Emissions-reduction target should be increased, ministers say
On the same day that EWEA2011 opened in Brussels, environment ministers from seven European nations urged Member States to endorse a 30% reduction of greenhouse gases by 2020 instead of the current target of 20%.
Lykke Friis, Denmark’s Minister of Climate and Energy, and six other EU environment ministers meeting for the EU Environment Council released a letter Monday asking for tougher climate targets to ensure emissions are reduced by 80% by 2050.
“Now is the right time to discuss the most cost-effective route to achieving our 2050 goals, maximising growth, jobs and prosperity throughout Europe,” Friis and the six other ministers wrote. “We are not starting from scratch; the EU has already cut emissions by 17% from 1990 levels by 2009.”
The seven ministers noted that the European Commission’s recent Roadmap shows that the current 20% target is not a cost-effective route to its 2050 goal, and that tools and policies, especially in regard to energy efficiency, are already in place to cut emissions by 25%.
“The case to move to a 30% target by 2020 is now stronger as a result,” the letter noted.
“At a time when the price of oil is soaring, putting in place an ambitious plan for Europe’s low-carbon future has wider benefits than tackling climate change. It will increase the continent’s resilience against oil price spikes and reduce its dependence on imported energy. And it will help Europe compete with emerging economies in the fast-growing markets for green goods and services.”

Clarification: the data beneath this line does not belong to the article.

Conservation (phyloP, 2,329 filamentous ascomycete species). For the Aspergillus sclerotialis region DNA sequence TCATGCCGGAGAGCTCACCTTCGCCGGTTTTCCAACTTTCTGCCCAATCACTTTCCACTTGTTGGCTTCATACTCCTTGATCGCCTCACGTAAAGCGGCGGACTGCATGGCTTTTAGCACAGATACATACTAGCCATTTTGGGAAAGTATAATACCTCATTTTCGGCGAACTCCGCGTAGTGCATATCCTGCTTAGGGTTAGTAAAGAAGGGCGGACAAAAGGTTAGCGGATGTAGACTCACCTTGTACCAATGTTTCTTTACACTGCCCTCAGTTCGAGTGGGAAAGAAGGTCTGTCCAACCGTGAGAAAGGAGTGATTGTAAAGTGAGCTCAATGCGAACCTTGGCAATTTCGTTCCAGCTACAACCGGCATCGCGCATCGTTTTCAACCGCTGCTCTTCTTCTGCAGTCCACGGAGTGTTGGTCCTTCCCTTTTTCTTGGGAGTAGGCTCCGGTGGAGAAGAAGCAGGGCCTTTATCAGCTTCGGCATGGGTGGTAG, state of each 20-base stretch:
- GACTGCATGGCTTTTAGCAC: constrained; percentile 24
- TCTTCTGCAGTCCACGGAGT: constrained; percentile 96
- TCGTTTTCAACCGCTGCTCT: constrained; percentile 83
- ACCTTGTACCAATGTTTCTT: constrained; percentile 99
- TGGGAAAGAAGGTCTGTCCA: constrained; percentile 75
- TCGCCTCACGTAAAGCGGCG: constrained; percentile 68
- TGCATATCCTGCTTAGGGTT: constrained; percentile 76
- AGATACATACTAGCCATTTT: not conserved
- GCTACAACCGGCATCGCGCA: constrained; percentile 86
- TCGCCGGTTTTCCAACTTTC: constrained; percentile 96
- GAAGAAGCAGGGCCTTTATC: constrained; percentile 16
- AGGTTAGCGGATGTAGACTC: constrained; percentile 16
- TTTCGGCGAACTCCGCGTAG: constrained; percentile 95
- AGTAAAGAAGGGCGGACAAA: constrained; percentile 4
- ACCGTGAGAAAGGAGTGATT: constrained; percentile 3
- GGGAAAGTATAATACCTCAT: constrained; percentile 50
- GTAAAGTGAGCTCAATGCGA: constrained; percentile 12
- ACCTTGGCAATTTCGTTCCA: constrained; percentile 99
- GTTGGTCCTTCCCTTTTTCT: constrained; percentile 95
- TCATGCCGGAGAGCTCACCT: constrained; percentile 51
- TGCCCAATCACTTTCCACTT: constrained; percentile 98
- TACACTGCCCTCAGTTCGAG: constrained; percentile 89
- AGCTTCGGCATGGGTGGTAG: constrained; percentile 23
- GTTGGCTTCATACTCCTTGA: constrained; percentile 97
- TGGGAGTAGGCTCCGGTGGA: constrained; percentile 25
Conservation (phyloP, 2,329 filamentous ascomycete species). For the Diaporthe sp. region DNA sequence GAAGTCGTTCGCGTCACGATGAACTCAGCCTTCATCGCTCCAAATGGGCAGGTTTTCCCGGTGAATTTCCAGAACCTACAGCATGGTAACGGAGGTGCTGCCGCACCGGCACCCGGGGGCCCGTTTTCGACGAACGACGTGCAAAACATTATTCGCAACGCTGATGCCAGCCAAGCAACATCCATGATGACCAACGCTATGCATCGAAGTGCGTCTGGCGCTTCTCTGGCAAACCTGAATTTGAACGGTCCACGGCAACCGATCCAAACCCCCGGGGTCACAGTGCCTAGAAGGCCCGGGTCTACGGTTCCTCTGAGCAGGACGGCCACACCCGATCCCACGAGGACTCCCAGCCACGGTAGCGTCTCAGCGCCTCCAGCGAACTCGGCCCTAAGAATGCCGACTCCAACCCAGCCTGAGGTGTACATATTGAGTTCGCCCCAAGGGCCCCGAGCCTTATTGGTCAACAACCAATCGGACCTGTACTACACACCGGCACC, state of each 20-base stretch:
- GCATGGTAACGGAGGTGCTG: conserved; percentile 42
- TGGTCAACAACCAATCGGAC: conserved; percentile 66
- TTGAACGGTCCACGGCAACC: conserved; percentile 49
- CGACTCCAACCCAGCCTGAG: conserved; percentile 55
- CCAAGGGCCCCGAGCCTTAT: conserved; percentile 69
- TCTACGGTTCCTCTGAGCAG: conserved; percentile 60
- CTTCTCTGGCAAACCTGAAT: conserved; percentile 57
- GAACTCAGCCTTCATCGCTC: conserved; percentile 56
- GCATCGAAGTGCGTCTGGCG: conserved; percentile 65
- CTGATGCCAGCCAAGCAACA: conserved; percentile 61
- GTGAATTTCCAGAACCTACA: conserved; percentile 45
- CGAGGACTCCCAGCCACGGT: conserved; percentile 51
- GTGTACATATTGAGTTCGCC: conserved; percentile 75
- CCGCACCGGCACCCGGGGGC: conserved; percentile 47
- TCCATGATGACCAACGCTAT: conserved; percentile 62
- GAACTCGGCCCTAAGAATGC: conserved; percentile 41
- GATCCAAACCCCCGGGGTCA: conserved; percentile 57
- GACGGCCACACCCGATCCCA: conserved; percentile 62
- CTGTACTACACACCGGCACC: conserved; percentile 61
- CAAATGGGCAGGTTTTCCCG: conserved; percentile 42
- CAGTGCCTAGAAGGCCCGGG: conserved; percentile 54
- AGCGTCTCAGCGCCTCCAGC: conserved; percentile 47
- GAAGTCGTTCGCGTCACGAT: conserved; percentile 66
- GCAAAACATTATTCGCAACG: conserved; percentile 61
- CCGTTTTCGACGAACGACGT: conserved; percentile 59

The ministers added all Member States should enter into “this urgent debate on Europe’s future” to ensure Europe can lead the low-carbon race.
In addition to Friis, ministers from Germany, Spain, Britain, Portugal, Sweden and Greece signed the letter.
Friis told the opening session at EWEA2011 on Monday that continuing to depend on expensive oil for energy is a losing proposition.
“Let there be no doubt, the new energy reality is here,” Friis said. “We simply must end our oil addiction.”
Christian Kjaer, the CEO of the European Wind Energy Association (EWEA), congratulated Friis on the letter during the opening session of EWEA 2011.
EWEA has long held the view that the EU emissions-reduction target should be increased to 30%.